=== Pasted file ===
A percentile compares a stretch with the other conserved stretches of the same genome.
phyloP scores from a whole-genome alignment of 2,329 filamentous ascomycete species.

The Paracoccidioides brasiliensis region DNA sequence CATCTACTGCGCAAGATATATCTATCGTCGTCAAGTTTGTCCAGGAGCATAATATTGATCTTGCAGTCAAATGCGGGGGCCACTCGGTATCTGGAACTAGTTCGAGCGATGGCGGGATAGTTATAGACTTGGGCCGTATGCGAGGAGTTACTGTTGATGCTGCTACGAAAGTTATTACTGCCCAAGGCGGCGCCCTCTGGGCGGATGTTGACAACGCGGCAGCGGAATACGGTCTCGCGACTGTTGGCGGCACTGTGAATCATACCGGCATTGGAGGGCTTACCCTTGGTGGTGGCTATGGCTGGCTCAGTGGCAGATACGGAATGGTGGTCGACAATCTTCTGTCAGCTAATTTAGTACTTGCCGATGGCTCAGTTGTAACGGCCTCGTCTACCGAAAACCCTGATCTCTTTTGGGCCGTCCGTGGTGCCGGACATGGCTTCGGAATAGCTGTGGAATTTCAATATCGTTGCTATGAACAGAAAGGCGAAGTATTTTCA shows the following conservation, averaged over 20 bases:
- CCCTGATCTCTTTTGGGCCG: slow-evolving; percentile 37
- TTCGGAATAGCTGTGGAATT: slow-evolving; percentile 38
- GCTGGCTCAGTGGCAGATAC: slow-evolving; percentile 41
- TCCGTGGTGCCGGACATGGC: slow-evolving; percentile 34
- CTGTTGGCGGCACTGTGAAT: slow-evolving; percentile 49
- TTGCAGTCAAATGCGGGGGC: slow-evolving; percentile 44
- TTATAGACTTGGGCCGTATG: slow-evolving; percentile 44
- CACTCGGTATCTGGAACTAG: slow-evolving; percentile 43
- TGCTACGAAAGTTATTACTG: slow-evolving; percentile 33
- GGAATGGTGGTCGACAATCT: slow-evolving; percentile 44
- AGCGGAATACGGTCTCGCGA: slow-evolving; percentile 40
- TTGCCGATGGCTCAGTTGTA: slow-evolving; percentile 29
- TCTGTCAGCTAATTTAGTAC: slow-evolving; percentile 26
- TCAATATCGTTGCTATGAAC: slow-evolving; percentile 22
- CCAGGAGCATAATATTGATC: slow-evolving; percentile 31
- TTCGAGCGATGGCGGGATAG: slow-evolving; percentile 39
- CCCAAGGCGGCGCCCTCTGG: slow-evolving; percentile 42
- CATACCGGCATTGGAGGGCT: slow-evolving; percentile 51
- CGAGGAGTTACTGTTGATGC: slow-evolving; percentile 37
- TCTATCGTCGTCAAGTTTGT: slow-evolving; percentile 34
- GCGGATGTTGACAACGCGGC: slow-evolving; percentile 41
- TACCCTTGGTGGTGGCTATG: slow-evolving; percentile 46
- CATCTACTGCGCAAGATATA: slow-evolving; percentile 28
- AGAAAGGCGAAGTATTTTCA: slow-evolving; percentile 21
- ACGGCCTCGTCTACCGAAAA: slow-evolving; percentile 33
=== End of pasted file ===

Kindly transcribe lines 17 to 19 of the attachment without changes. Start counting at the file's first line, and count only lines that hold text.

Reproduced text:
- TCAATATCGTTGCTATGAAC: slow-evolving; percentile 22
- CCAGGAGCATAATATTGATC: slow-evolving; percentile 31
- TTCGAGCGATGGCGGGATAG: slow-evolving; percentile 39